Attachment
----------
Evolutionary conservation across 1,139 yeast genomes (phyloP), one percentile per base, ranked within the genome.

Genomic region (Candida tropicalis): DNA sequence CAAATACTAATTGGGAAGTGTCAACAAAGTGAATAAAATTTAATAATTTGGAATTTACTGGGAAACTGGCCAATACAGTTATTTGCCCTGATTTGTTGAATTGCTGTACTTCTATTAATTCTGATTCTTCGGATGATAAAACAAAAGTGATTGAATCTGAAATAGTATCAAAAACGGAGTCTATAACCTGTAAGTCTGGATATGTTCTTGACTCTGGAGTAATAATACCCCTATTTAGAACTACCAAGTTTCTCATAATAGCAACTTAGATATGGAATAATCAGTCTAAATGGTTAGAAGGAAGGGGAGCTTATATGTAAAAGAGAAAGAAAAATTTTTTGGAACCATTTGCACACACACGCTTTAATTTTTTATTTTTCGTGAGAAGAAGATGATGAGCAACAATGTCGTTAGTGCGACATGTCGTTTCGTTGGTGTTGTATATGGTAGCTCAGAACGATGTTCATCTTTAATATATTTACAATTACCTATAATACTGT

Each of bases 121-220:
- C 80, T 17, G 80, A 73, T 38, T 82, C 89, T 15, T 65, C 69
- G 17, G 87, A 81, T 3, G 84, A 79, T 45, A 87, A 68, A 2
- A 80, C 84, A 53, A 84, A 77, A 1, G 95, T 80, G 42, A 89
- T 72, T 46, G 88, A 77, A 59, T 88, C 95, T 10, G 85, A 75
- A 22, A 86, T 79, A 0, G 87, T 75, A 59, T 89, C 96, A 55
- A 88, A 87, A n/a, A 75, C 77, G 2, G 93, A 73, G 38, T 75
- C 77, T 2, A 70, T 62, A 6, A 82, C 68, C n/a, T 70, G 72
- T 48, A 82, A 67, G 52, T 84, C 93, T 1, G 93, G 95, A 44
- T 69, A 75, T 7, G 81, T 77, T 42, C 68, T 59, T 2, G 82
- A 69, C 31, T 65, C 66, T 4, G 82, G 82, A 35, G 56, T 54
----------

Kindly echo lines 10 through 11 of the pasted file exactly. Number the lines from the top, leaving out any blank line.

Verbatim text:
- C 77, T 2, A 70, T 62, A 6, A 82, C 68, C n/a, T 70, G 72
- T 48, A 82, A 67, G 52, T 84, C 93, T 1, G 93, G 95, A 44